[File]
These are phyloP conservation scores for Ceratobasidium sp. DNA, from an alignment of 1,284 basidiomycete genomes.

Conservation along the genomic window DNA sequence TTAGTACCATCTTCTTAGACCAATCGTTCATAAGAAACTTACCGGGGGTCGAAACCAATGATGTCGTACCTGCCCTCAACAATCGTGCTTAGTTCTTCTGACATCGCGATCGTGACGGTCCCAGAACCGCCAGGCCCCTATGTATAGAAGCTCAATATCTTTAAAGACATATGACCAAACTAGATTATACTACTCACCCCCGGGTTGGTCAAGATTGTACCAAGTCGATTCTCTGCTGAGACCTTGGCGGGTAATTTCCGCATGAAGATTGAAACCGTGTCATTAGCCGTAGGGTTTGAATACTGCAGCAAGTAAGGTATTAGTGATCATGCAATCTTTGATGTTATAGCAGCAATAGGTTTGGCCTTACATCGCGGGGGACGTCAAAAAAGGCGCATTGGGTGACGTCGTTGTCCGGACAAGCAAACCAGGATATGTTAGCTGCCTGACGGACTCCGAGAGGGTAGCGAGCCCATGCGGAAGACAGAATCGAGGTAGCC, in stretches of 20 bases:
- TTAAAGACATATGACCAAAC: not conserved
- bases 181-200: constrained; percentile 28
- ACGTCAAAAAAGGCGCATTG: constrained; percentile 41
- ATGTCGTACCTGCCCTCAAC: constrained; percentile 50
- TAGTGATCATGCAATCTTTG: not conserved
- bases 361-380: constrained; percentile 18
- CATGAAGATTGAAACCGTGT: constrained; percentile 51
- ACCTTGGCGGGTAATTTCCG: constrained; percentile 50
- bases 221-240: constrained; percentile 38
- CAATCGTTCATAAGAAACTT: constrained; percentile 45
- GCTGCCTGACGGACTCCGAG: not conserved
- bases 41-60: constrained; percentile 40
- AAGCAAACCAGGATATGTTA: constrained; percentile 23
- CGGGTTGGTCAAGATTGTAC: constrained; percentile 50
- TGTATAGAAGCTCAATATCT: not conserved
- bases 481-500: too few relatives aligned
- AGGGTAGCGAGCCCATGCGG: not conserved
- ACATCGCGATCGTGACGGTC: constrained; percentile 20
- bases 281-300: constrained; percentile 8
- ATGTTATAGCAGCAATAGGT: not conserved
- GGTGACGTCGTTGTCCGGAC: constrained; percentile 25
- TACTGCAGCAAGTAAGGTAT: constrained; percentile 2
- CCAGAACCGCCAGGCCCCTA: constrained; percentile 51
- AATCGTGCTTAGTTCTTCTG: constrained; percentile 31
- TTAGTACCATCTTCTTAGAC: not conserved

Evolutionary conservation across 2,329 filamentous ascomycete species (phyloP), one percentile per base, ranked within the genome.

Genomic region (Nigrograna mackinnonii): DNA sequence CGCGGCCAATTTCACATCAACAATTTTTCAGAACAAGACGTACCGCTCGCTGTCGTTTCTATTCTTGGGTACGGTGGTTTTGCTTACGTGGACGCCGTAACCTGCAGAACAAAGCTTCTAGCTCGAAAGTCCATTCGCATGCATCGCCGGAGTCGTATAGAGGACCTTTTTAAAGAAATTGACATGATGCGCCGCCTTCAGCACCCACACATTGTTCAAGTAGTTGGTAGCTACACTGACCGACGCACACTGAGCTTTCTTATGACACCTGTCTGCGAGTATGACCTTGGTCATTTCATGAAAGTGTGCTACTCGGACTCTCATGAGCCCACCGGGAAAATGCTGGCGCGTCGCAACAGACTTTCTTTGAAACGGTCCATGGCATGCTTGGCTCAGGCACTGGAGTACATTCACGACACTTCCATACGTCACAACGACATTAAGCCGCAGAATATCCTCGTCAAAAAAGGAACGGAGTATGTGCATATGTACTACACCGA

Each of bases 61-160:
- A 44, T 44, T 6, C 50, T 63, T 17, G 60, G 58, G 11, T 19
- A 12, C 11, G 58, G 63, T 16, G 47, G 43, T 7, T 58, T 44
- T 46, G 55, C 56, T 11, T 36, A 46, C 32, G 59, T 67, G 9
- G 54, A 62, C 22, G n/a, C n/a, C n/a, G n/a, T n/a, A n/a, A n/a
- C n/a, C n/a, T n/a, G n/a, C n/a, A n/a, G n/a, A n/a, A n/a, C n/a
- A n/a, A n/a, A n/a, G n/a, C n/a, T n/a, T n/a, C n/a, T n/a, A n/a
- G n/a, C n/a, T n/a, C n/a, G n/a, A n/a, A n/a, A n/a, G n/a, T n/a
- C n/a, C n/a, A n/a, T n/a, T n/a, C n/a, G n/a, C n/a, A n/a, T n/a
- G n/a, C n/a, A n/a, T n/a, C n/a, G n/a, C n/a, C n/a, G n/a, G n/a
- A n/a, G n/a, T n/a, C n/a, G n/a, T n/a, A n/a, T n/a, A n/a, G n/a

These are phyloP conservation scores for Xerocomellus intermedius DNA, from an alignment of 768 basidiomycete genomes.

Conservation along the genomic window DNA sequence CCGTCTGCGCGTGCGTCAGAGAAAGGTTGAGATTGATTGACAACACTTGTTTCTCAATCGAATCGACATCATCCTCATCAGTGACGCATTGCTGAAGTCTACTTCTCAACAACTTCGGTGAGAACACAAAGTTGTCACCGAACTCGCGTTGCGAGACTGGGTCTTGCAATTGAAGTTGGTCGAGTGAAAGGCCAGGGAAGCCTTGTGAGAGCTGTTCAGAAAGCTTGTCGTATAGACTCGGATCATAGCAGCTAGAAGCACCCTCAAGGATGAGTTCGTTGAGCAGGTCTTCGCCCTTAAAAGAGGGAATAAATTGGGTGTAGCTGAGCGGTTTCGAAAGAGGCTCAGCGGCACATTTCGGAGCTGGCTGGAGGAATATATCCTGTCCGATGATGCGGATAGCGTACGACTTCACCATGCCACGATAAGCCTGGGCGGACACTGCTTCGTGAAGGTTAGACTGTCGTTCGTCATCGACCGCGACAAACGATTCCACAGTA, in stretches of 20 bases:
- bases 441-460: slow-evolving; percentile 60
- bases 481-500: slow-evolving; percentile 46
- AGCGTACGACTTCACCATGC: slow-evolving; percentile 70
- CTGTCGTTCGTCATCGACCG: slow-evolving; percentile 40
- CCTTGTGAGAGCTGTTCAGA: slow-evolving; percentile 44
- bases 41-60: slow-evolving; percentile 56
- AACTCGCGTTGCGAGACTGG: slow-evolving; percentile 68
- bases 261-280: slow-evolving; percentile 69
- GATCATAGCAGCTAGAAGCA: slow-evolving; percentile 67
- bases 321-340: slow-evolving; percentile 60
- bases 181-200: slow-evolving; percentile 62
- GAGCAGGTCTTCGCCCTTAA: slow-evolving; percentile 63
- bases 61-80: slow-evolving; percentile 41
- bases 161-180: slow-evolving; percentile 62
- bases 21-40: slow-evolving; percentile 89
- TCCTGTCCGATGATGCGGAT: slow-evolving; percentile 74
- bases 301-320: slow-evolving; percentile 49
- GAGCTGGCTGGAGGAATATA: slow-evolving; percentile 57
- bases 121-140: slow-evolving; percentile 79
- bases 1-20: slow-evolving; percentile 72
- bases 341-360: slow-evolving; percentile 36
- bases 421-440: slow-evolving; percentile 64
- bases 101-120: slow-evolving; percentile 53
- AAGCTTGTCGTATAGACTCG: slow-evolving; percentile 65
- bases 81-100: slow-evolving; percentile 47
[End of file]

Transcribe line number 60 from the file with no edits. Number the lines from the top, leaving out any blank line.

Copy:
- GAGCTGGCTGGAGGAATATA: slow-evolving; percentile 57